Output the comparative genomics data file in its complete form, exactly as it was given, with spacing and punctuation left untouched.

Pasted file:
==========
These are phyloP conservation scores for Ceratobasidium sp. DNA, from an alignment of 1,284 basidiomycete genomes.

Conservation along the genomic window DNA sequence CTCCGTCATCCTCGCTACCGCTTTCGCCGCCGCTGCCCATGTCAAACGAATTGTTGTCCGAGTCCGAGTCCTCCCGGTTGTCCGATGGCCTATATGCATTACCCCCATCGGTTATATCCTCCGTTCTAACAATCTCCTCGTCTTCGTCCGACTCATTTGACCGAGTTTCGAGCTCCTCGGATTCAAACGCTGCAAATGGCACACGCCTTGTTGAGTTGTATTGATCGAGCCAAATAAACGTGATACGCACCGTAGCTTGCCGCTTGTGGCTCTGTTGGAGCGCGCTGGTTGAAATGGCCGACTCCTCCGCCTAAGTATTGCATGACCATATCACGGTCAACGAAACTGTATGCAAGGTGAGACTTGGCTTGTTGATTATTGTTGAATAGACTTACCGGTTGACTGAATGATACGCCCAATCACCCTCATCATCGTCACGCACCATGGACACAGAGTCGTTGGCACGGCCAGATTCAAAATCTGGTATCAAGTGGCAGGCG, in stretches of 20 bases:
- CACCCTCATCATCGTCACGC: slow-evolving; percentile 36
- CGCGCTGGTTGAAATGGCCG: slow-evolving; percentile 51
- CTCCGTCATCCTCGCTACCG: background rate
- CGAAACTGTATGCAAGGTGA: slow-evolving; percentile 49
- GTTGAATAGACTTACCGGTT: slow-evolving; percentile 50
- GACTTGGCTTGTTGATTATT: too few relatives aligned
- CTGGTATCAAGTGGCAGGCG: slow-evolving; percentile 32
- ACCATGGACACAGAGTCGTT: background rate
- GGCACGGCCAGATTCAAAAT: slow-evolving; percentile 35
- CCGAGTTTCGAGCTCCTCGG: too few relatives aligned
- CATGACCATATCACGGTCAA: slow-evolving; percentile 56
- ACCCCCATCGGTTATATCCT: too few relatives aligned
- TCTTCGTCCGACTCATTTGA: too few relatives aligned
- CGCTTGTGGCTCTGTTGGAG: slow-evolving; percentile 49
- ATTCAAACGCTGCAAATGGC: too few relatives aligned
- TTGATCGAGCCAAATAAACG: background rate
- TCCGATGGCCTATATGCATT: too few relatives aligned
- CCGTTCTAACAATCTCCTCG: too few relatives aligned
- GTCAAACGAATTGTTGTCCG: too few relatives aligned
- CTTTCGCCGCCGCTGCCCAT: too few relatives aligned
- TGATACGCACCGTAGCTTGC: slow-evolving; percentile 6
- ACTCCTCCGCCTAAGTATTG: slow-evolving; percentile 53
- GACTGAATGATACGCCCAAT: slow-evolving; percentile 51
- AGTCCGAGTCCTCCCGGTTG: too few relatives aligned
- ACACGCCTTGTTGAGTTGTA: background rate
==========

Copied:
These are phyloP conservation scores for Ceratobasidium sp. DNA, from an alignment of 1,284 basidiomycete genomes.

Conservation along the genomic window DNA sequence CTCCGTCATCCTCGCTACCGCTTTCGCCGCCGCTGCCCATGTCAAACGAATTGTTGTCCGAGTCCGAGTCCTCCCGGTTGTCCGATGGCCTATATGCATTACCCCCATCGGTTATATCCTCCGTTCTAACAATCTCCTCGTCTTCGTCCGACTCATTTGACCGAGTTTCGAGCTCCTCGGATTCAAACGCTGCAAATGGCACACGCCTTGTTGAGTTGTATTGATCGAGCCAAATAAACGTGATACGCACCGTAGCTTGCCGCTTGTGGCTCTGTTGGAGCGCGCTGGTTGAAATGGCCGACTCCTCCGCCTAAGTATTGCATGACCATATCACGGTCAACGAAACTGTATGCAAGGTGAGACTTGGCTTGTTGATTATTGTTGAATAGACTTACCGGTTGACTGAATGATACGCCCAATCACCCTCATCATCGTCACGCACCATGGACACAGAGTCGTTGGCACGGCCAGATTCAAAATCTGGTATCAAGTGGCAGGCG, in stretches of 20 bases:
- CACCCTCATCATCGTCACGC: slow-evolving; percentile 36
- CGCGCTGGTTGAAATGGCCG: slow-evolving; percentile 51
- CTCCGTCATCCTCGCTACCG: background rate
- CGAAACTGTATGCAAGGTGA: slow-evolving; percentile 49
- GTTGAATAGACTTACCGGTT: slow-evolving; percentile 50
- GACTTGGCTTGTTGATTATT: too few relatives aligned
- CTGGTATCAAGTGGCAGGCG: slow-evolving; percentile 32
- ACCATGGACACAGAGTCGTT: background rate
- GGCACGGCCAGATTCAAAAT: slow-evolving; percentile 35
- CCGAGTTTCGAGCTCCTCGG: too few relatives aligned
- CATGACCATATCACGGTCAA: slow-evolving; percentile 56
- ACCCCCATCGGTTATATCCT: too few relatives aligned
- TCTTCGTCCGACTCATTTGA: too few relatives aligned
- CGCTTGTGGCTCTGTTGGAG: slow-evolving; percentile 49
- ATTCAAACGCTGCAAATGGC: too few relatives aligned
- TTGATCGAGCCAAATAAACG: background rate
- TCCGATGGCCTATATGCATT: too few relatives aligned
- CCGTTCTAACAATCTCCTCG: too few relatives aligned
- GTCAAACGAATTGTTGTCCG: too few relatives aligned
- CTTTCGCCGCCGCTGCCCAT: too few relatives aligned
- TGATACGCACCGTAGCTTGC: slow-evolving; percentile 6
- ACTCCTCCGCCTAAGTATTG: slow-evolving; percentile 53
- GACTGAATGATACGCCCAAT: slow-evolving; percentile 51
- AGTCCGAGTCCTCCCGGTTG: too few relatives aligned
- ACACGCCTTGTTGAGTTGTA: background rate